Jellyfish fisheries: Experts advocate sustainable practices for economic growth in India

Jellyfish fisheries: Experts advocate sustainable practices for economic growth in India

Thiruvananthapuram, Nov 23 (PTI) Jellyfish fisheries offer a potential source of income for fishermen and contribute to the national economy, according to marine experts.

The ICAR-Central Marine Fisheries Research Institute (CMFRI) has said sustainable management practices, quality control, acceptance in the domestic market, and adaptation of jellyfish to fishing and environmental changes are crucial for the long-term viability of this industry.

'Jellyfish play a pivotal role in marine ecosystems and hold increasing significance in recent days in the global seafood market, providing a potential source of additional income. Sustainability remains a core focus, and a cautious and well-informed approach is required to their exploitation.

'An ecosystem-based management strategy is vital for understanding the interactions between jellyfish and their environment and for developing effective management strategies, said A Gopalakrishnan, Director of CMFRI.

He was speaking at a special session on 'Jellyfish Fisheries and Trade: Status, Trends, and Impacts on Livelihood' at the ongoing Symposium on Jellyfish Blooms on Friday at Kovalam near here.

Given the increased fishing effort in the coastal waters along with the adverse impact of climate change, exploring the prospects of the jellyfish fishery could be a highly promising alternative, the CMFRI director said.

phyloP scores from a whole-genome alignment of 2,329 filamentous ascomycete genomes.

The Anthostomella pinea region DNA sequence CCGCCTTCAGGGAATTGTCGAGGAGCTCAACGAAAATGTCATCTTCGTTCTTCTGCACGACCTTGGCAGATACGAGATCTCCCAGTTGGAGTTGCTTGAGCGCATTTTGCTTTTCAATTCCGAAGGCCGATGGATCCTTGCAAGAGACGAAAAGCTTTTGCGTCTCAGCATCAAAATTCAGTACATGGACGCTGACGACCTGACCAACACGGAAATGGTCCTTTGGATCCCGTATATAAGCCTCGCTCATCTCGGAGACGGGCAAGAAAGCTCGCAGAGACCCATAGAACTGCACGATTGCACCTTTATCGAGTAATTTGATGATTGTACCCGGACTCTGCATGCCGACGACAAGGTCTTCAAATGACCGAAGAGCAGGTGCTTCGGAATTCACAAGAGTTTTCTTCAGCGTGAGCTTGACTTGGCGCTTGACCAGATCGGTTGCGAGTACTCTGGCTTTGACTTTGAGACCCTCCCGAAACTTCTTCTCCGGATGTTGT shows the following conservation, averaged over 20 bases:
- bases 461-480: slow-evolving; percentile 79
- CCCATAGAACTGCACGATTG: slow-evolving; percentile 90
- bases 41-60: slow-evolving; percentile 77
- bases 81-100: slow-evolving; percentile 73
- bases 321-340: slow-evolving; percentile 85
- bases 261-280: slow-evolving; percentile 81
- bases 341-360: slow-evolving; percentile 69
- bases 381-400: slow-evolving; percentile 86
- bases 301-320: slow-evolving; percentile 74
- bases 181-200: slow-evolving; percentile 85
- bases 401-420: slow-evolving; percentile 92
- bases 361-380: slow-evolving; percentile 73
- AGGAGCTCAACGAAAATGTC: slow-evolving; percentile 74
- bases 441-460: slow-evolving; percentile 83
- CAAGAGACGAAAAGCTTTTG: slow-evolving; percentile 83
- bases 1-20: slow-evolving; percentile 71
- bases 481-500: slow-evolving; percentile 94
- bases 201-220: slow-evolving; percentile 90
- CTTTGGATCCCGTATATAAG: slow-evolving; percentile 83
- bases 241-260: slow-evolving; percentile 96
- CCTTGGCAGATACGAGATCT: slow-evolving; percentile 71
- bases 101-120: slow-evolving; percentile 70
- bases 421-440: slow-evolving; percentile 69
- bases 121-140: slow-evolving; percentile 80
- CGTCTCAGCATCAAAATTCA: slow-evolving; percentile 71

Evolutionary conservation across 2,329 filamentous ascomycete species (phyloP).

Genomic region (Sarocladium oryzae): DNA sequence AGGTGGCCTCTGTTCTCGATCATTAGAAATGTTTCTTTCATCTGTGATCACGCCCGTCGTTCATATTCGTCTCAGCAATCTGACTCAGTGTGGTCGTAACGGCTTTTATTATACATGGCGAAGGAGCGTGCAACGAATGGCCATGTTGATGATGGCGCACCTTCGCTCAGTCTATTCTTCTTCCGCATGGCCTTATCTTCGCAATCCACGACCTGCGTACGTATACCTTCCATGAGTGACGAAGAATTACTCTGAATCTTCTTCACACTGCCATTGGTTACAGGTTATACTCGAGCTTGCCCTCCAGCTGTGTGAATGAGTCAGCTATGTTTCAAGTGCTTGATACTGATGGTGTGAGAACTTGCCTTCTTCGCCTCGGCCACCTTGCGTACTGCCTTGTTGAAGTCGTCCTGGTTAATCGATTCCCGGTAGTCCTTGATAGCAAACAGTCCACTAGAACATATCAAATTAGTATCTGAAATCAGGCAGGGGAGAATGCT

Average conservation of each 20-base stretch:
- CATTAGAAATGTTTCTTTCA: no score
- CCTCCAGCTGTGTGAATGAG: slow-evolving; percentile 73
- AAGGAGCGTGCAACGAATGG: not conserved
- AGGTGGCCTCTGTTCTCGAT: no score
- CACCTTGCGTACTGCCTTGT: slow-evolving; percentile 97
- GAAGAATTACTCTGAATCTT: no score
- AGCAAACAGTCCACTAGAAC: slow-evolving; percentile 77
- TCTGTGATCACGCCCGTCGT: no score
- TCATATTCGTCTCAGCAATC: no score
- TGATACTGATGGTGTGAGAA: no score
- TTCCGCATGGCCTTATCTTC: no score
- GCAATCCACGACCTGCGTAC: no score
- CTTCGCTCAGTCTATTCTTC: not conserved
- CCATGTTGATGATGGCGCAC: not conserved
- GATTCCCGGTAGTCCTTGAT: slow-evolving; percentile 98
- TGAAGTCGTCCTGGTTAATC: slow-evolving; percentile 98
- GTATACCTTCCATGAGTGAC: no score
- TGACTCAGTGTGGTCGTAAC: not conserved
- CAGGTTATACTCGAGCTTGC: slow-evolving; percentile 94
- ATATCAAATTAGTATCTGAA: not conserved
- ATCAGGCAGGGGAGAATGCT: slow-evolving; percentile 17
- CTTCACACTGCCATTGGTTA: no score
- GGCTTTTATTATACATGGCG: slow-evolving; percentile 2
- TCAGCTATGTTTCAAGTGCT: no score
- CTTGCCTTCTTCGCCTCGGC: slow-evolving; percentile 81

India registered a landing of 11,756 tonnes (wet weight) of jellyfish in 2021, showing the re-emerging trend of this fishery on the Indian coast, the CMFRI Director said.

'Since 2005, the jellyfish fishery has re-emerged as a well-networked enterprise and has grown significantly. The main species contributing to the fishery now include Rhopilema hispidum and Catostylus perezi in the northwest, Crambionella annandeli in the northeast, and C. orsini in the southwest,' he said.

'However, there is a lack of consumer tradition and awareness regarding their consumption in the country. Addressing this gap requires promotional initiatives to shift public perception and acceptance of jellyfish as a novel food item within the country,' Gopalakrishnan added.

Emphasising the need to address the challenges posed by jellyfish blooms, the CMFRI director said it is imperative to understand the causes behind these blooms, minimise their negative impacts, and harness their potential in a sustainable manner.

The symposium was organised by Kerala University in association with the CMFRI.

Presenting the processing technologies and the trend of jellyfish export, Bindu J, Head of the Fish Processing Division at ICAR-Central Institute of Fisheries Technology said that India exported jellyfish products worth Rs 1312.88 lakhs during 2022-23, with the majority of these exports destined for China.

According to her, jellyfish are consumed in Asian countries such as China, Japan, Malaysia, the Republic of Korea, and Thailand as part of the traditional cuisine.

“China continues to be the world's biggest producer and consumer of jellyfish, contributing over 60 per cent of all landings worldwide”, she said.

Bindu further said that the commercial exploitation of jellyfish is still limited due to a lack of knowledge on fishery methods, post-harvest handling and processing, and quality standards.

She proposed a comprehensive range of strategies, including targeted harvesting, the formulation of post-harvest handling and processing protocols, the implementation of safety standards and quality control measures, and the establishment of robust value chains.

Miriam Paul Sreeram, Principal Scientist of CMFRI stressed the need for domestic market-consumer acceptance and innovative value-added products from jellyfish.

“Strengthening supply chains, exploring new export markets and creating awareness among fishermen are also required to boost the jellyfish fishery and trade in the country,' she added.

A Bijukumar A, Head of Dept of Aquatic Biology and Fisheries at Kerala University; Krishan Karunarathne of Wayamba University of Sri Lanka; and Saravanan Raju, Senior Scientist at CMFRI also presented papers on various topics. PTI TGB TGB ROH

Disclaimer: This story is auto-generated feed.

PSU Watch